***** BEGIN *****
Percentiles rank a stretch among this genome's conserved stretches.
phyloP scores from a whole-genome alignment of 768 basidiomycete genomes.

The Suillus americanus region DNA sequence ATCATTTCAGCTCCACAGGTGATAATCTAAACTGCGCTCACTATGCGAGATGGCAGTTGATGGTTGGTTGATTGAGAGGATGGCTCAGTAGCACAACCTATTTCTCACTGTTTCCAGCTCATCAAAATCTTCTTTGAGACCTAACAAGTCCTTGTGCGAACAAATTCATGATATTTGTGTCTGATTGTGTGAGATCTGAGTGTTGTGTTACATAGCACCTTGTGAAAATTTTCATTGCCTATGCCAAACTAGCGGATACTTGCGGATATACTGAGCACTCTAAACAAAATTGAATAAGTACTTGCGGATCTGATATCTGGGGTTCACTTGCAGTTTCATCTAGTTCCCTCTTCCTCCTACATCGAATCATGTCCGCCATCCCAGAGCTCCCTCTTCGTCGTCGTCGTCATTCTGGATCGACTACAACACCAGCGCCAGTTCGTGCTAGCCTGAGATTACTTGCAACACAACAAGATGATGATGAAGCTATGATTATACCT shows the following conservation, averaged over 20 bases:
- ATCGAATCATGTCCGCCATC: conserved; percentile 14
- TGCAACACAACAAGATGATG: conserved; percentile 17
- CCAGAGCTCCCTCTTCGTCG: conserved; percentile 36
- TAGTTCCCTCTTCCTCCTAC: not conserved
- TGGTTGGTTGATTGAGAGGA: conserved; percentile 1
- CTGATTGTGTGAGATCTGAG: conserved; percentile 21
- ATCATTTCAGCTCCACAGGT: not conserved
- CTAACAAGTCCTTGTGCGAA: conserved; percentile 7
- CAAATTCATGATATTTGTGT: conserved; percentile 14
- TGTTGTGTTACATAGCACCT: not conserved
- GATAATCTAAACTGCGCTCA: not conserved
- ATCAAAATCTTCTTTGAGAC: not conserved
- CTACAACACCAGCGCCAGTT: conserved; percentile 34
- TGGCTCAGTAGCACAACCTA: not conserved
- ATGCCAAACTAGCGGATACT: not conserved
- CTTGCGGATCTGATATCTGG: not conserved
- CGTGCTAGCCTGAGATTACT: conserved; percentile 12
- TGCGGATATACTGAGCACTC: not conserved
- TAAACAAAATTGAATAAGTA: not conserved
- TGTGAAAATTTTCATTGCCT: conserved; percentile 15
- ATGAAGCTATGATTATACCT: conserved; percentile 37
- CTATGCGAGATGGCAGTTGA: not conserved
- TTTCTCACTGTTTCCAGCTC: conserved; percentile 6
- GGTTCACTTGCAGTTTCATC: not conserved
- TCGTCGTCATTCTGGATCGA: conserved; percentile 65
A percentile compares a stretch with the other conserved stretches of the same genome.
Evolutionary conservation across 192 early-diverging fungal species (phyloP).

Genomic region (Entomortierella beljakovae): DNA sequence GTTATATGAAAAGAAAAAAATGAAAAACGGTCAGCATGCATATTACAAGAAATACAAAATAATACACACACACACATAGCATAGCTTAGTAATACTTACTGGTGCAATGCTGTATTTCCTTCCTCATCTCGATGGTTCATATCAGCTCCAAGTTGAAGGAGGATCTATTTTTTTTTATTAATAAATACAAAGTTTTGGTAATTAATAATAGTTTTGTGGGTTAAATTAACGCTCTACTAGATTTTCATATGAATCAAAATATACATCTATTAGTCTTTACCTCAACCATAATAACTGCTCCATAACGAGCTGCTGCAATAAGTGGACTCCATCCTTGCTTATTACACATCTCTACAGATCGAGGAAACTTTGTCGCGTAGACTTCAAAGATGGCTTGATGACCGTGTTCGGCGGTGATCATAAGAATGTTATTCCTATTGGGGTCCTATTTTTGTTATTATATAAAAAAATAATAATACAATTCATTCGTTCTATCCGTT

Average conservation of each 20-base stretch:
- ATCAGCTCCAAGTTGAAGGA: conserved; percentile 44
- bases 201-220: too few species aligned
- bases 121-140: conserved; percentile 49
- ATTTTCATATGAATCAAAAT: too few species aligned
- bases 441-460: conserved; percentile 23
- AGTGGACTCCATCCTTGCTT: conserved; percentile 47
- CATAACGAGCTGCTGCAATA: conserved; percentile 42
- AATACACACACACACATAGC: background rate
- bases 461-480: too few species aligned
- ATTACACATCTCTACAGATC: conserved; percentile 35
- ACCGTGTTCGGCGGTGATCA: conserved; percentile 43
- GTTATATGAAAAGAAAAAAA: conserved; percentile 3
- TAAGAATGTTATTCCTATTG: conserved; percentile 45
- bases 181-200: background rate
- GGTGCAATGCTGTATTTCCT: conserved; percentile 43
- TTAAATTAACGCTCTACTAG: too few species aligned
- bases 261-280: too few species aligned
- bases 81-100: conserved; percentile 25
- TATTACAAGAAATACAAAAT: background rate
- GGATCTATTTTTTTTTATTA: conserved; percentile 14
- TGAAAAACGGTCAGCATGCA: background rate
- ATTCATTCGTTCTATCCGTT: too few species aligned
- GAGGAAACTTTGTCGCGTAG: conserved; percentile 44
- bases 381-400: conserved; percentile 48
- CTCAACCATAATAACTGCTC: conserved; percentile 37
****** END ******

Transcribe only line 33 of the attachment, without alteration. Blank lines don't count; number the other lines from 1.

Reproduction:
- ATCAGCTCCAAGTTGAAGGA: conserved; percentile 44